It’s Time to Get Back to Working, Playing and Living.

Sacroiliac Joint Injection

Learn about how the sacroiliac joint causes spinal pain, and the steps to getting a spinal injection that will provide relief and possibly help you avoid spine surgery.

The sacroiliac joint is formed by the connection between the sacrum of your spine and the ilium of the pelvis. If you are considering a sacroiliac joint injection, your doctor believes the joint may be a significant source of your spinal pain.

Why is a sacroiliac joint injection helpful?

First, the injection helps your physician confirm if the joint is the source of your pain. This can be done by measuring the amount of pain relief you feel after an injection of numbing medicine (anesthetic) into the joint.

In combination with the anesthetic, the injection can include a time-released steroid, which may prolong the relief of pain for several weeks. During this time of relief, your doctor may prescribe other treatments such as physical therapy.

What will happen to me during the procedure?

You will lie on your stomach for this procedure, with pillows positioned for optimal comfort. After the lower back area is prepped with special soap, numbing medicine will be injected in a small area of skin, which will sting for a few seconds. Next, a small gauge needle will be guided by X-ray into the joint. Contrast dye may need to be injected to ensure that the medicine flows correctly and not into a blood vessel. A small amount of numbing medicine and anti-inflammatory steroid will then be injected slowly into the joint and the needle will be removed.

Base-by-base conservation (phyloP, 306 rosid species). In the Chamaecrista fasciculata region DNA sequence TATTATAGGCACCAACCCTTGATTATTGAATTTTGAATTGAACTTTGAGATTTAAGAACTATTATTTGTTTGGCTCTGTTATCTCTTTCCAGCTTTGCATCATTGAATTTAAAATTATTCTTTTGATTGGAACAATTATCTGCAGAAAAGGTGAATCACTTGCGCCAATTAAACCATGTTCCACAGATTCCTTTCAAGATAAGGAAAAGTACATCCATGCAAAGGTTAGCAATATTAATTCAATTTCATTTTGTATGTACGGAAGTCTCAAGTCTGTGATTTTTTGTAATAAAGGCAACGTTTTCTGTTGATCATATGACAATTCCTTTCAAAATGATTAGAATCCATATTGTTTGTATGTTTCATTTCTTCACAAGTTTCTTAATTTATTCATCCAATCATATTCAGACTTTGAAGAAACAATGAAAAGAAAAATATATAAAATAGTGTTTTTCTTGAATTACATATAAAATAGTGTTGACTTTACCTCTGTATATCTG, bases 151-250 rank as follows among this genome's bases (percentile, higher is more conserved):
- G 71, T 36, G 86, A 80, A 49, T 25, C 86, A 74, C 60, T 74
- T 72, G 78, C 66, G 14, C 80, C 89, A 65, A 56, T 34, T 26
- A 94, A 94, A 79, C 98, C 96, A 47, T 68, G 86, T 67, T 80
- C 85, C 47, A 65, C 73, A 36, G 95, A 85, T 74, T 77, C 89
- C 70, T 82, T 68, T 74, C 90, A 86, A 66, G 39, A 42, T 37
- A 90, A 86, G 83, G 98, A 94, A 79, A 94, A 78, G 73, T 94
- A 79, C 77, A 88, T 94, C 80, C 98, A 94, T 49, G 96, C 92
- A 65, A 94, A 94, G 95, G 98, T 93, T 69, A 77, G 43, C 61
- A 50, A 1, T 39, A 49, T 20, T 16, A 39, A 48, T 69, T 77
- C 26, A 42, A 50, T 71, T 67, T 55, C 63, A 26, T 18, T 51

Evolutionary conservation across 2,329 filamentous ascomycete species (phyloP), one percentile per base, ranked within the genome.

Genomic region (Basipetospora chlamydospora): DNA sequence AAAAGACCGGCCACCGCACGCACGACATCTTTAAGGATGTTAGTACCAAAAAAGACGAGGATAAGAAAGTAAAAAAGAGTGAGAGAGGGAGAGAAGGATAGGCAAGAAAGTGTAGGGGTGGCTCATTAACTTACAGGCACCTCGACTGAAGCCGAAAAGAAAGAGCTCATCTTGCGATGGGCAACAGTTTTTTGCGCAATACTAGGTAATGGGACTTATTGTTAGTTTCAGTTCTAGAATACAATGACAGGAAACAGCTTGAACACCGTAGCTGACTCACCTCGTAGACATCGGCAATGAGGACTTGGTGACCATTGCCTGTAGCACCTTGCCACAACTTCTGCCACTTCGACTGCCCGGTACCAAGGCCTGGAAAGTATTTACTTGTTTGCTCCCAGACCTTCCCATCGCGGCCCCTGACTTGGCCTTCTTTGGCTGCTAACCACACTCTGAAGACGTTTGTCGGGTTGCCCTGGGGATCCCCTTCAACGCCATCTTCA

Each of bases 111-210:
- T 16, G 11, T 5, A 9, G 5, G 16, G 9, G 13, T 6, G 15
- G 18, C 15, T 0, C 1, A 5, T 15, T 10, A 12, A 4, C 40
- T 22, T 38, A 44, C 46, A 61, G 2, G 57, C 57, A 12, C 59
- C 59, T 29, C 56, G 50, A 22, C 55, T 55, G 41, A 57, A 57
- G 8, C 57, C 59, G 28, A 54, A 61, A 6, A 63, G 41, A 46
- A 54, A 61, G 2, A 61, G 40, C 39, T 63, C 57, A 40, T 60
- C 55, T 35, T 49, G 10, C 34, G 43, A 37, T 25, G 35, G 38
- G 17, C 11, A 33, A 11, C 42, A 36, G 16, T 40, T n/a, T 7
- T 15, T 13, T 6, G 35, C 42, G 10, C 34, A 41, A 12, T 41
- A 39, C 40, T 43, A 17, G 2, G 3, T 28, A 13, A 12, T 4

What are the possible side effects of the injection?

  • Bruising
  • Temporary dizziness
  • Temporary numbness
  • Muscle ache from the needle insertion
  • Infection (rare)
  • Spinal cord or brain injury (extremely rare)

What should I do after the procedure?

Immediately afterwards, you may be given an injection report form, which will help you to monitor your pain levels after the procedure. Your physician will review this with you before you depart the clinic. The healthcare provider who referred you for the injection will assess the outcome of the procedure with you to determine the future course of your treatment.

Your doctor may refer you to a physical therapist or chiropractor right after the procedure while the numbing medicine is active and over the next few weeks while the steroid is working.

We prefer that you have a ride home, and if you do, you can leave right after the procedure if you feel normal. If you do not have a ride home and have not had any oral or IV sedating medicine, you can drive yourself home if, after being observed for 30 minutes after the injection, you do not develop any neurological symptoms.

General instructions before and after the injection:

  • Do not eat for six hours before the procedure.